US credit union regulator crushed Internet Archive's non-predatory, game-changing bank


The Internet Archive's Brewster Kahle writes, "We founded a credit union to build a new path after the banking debacle of 2008 and it's been crushed by federal regulators. The regulators close 200-300 credit unions every year, and have been since their founding of the NCUA in 1970. Only a couple are allowed to start each year. We were one of four in our year." Read the rest

Private funding of public services is bankrupting the UK


The right-wing Telegraph can't deny what critics have been saying since the Tony Blair years: when you use private to fund public services, the only people who benefit are the shareholders. Read the rest

America's CEOs and hedge funds are starving the nation's corporations to death


Stock buybacks (previously) allow CEOs to drive up the company's share-price by using profits to buy shares back from investors, rather than investing the money in wages, R&D, capital or expansion. Read the rest

House GOP defends the right of racist car-dealers to overcharge people of color


House Bill HR1737 will create penalties for auto-lenders who substantially overcharge black and latino customers through gouging on dealer markups. Read the rest

TPP will let banks write their own regulations and stick taxpayers with the bill


One of the most controversial aspects of the secretly negotiated Trans Pacific Partnership is its inclusion of investor-state dispute settlements (ISDS) -- a procedure that allows a corporation to sue governments to get rid of laws that undermine its profitability. ISDSs epitomize everything that's messed up in "trade" agreements, have resulted in corporations being given billions of dollars in tax-payer money in "compensation" for environmental, safety and labor laws; and, most notoriously, were used by Philip Morris to attack countries that passed laws aimed at reducing smoking. Read the rest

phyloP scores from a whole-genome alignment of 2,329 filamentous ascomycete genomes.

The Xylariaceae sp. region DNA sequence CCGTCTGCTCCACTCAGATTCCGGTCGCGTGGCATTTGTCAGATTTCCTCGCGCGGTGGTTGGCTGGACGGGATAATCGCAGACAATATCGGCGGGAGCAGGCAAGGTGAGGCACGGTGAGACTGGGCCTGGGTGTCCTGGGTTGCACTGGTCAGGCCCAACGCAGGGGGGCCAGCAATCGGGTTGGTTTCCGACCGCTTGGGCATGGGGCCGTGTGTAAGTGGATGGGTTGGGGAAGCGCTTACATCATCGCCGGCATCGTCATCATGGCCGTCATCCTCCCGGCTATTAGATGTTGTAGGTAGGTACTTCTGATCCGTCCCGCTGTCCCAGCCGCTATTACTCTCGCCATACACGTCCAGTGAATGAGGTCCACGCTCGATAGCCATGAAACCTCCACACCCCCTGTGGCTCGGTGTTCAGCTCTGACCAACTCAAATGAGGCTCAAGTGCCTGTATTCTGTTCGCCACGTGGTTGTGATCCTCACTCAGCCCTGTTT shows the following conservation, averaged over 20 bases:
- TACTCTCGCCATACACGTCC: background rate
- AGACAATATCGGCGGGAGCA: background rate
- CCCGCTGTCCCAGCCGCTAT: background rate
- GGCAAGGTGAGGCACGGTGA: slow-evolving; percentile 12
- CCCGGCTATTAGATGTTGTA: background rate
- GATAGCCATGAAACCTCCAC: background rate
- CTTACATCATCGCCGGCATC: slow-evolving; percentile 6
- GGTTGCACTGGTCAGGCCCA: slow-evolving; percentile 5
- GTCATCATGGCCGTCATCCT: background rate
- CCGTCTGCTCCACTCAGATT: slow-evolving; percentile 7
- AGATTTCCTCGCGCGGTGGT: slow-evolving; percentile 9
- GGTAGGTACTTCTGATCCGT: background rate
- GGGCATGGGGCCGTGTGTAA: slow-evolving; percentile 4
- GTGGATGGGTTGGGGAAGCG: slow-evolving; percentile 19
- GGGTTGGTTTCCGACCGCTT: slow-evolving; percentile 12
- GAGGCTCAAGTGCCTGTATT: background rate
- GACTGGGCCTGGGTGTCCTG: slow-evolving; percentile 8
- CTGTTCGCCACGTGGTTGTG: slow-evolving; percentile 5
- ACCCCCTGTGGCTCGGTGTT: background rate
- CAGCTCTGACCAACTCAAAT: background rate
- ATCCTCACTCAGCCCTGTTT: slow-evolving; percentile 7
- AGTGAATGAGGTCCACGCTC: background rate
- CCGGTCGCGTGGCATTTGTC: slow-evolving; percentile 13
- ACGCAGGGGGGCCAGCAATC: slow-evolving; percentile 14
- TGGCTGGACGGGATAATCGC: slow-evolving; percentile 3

Elite "wealth managers": Renfields to the one percent bloodsuckers


Lorq writes, "This brilliant piece of investigative research shines a light on one of the mechanisms of wealth inequality -- the secretive field of wealth management for the one percent. It's one thing to hand-wave vaguely about wealth disparity; it's quite another to become a certified expert in its procedures and institutions and then report back to the rest of us -- which is what Brooke Harrington does here. An audacious study of the enablers of the rich." Read the rest

Investing in David v Goliath: hundreds of millions slosh into litigation finance funds


Litigation finance (AKA champerty) is the practice of investing in other peoples' lawsuits, with the expectation that you will share in any court awards or settlements should your side win the case. Read the rest

Complexity of financial crimes makes crooks unconvictable


Following a mistrial in the Dewey & LeBoeuf case -- a complex financial fraud involving a tony white-shoe law firm -- Bloomberg tries to analyze what happened to the jury, who were unable to convict despite four months of hearings and 22 days' worth of deliberations. Read the rest

Solder a 0.3mm chip onto a credit card and Chip-and-PIN is yours to pwn